In Depth: Is Strict Local Enforcement of Environmental Rules Causing Safety Risks?
At 6 p.m. on July 18, Li Bingyue, a deputy head of Hebei Xingtai Iron and Steel Co. Ltd. was taken into police custody for five days of administrative detention. “It was the first time I had ever been in police custody in my 51 years, including 30 years working. I had never before been taken by the police for any investigation,” he told Caixin in an interview.
The detention came after Li refused to follow an order earlier that morning from the local government’s air pollution prevention and control office to shut down the plant’s sintering system, which was a major source of air pollution in Xingtai, North China’s Hebei province. According to local police, Li was detained for allegedly obstructing a state body from performing its duties.
The next day, one of Li’s colleagues, Xin Min, the 50-year-old deputy general manager of the steel company, was also taken away by local police for an inquiry about his alleged obstruction of the shutdown. She was subsequently punished with 10 days of detention. Later, the detention was suspended because of a health issue.
The two detentions raise questions about whether the local government engaged in overly excessive enforcement of air pollution prevention measures.
In the context of unprecedented attention to environmental governance and pollution prevention in China, neglection of environmental protection to boost economic growth has been effectively curbed. However, operational conflicts between companies and environmental supervision and law enforcement agencies are on the rise.
The pledge to get off of the list
Xingtai, located on the indentation area of Taihang Mountain, has an average elevation of 60 meters and an average annual wind speed of 1.66 meters per second, which results in a temperature inversion layer and frequent haze. Coupled with the city’s reliance on heavy industry, its air quality has always ranked among the four worst cities in China since 2013.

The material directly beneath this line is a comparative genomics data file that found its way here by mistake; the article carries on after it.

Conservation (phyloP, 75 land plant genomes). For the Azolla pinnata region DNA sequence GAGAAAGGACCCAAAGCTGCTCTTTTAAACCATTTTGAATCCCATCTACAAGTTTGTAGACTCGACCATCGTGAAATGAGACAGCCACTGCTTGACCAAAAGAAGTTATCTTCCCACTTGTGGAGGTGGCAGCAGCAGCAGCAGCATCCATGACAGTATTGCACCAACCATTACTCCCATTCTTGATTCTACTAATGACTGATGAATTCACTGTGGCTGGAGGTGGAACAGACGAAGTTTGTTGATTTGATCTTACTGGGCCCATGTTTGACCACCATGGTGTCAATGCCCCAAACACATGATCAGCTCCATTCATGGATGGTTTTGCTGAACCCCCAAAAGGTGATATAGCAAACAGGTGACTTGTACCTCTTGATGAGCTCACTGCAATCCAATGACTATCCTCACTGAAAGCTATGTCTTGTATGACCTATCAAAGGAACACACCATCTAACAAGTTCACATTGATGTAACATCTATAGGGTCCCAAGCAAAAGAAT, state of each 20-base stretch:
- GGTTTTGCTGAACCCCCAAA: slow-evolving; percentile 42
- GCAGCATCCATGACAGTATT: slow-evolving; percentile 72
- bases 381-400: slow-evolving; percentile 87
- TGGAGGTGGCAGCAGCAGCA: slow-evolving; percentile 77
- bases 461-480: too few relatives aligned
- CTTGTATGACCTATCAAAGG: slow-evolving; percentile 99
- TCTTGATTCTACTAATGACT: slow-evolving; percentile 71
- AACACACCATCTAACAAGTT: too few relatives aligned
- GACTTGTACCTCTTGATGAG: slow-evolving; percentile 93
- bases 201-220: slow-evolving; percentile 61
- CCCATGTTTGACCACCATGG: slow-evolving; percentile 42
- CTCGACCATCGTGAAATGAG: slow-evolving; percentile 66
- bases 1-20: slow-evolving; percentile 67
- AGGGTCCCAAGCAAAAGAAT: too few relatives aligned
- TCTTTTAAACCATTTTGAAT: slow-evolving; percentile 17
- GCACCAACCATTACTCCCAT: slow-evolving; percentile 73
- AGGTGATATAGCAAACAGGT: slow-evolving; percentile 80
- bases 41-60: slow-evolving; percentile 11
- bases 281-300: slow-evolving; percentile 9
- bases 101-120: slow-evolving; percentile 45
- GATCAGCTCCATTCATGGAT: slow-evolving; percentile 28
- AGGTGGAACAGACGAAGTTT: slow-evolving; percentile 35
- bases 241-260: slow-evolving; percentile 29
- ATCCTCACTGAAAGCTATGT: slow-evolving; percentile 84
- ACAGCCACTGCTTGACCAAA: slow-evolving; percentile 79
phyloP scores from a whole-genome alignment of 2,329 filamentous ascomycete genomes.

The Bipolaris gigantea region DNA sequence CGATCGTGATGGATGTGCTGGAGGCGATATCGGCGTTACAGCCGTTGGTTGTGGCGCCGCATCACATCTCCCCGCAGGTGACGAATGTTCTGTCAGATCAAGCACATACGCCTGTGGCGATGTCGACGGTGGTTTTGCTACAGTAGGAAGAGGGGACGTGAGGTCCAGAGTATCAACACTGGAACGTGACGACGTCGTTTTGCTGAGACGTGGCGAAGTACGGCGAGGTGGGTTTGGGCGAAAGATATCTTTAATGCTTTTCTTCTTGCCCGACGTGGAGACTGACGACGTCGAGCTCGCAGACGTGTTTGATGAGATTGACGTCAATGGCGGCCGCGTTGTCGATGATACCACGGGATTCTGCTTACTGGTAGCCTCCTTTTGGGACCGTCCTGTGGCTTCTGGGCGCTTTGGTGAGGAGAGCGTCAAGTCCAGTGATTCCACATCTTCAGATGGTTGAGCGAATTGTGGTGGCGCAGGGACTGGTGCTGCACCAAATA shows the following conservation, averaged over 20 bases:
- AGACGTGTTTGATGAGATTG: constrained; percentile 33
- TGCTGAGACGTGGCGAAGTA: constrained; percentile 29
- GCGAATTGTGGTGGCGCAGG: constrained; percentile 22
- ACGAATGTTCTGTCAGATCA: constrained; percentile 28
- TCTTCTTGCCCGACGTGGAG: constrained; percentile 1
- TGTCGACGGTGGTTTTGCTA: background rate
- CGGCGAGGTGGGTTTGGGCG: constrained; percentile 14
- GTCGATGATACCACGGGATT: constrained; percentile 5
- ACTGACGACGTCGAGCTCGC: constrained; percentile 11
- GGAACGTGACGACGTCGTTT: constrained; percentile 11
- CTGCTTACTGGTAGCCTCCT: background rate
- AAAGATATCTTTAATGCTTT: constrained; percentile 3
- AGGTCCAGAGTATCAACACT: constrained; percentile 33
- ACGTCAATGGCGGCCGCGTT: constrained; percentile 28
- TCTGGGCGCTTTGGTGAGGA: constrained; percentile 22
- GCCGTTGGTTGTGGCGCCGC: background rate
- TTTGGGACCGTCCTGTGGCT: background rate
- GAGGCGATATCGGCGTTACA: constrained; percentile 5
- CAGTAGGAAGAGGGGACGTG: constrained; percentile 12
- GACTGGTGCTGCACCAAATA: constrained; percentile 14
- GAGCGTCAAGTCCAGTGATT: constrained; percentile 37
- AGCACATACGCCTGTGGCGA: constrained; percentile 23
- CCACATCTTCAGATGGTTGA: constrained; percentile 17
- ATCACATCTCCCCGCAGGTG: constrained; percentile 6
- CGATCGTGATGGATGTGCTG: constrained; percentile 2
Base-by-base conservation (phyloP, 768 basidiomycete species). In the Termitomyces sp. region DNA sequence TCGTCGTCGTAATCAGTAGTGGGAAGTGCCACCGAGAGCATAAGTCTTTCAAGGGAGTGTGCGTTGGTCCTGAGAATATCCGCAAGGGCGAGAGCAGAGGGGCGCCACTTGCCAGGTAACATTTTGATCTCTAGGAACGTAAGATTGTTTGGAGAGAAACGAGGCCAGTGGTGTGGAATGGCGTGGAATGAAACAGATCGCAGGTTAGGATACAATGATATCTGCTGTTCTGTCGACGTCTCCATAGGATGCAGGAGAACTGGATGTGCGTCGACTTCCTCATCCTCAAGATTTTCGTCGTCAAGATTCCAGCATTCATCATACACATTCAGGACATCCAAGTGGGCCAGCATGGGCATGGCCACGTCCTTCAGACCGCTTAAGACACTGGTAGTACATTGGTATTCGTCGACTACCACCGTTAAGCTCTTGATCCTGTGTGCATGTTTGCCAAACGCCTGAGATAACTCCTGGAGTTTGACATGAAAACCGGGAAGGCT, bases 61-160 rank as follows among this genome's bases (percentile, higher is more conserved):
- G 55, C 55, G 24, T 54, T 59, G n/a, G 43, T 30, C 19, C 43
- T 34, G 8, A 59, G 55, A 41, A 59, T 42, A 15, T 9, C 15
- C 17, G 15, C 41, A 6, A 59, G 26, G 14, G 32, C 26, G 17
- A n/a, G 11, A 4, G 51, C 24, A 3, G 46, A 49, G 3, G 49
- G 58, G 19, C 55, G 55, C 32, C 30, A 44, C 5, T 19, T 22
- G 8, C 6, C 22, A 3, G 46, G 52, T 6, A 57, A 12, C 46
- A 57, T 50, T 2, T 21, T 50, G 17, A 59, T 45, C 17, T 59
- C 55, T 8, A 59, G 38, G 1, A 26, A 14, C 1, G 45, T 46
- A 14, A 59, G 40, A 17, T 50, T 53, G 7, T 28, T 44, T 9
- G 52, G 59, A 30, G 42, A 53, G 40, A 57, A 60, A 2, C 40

On Jan. 17, the Xingtai municipal government issued a policy that put a renewed focus on controlling industrial pollution in the city, where 50 major emitters create 90% of the total industrial air pollutant emissions.
In February, the city’s environmental protection bureau pledged that if the city’s air quality remains among the bottom 10 nationwide, then the officials responsible, including members of the bureau’s leadership, would all have to resign.
In July, Qian Sanxiong, the city’s party chief, noted that the city was still under great pressure to achieve its goal, adding that anyone refusing to cooperate would be punished.
The conflict at the sintering machine site
With the strengthened enforcement of environmental laws, Xingtai Iron and Steel clashed several times with the local environmental agency this year. The recent detention of the two executives was preceded by a dispute over whether the company should shut down its sintering machine.
Iron and steel production mainly consist of two processes: sintering and blast furnace ironmaking. Pollutant emissions from these enterprises mainly occur during the sintering process.
The air pollution prevention office of Xindu district, where the company is located, issued an emergency notice on the morning of July 18, stating that the company would have to shut down its sintering machine for at least 15 days.
On the morning of July 18, Zhang Yumin, director of the Xingtai City Ecological Environment Bureau’s Xindu district branch went to Xingtai Iron and Steel and requested that the sintering machine be shut down. The company informed Zhang of safety hazards associated with the shutdown; Xingtai Iron and Steel said that as long as the branch bureau acknowledged the risk of the shutdown, the company would immediately shut down the sintering machine and even suspend production. However, neither Zhang nor any of the environmental bureau staff acknowledged the hazards, stating that the emergency management bureau should be responsible for safety issues.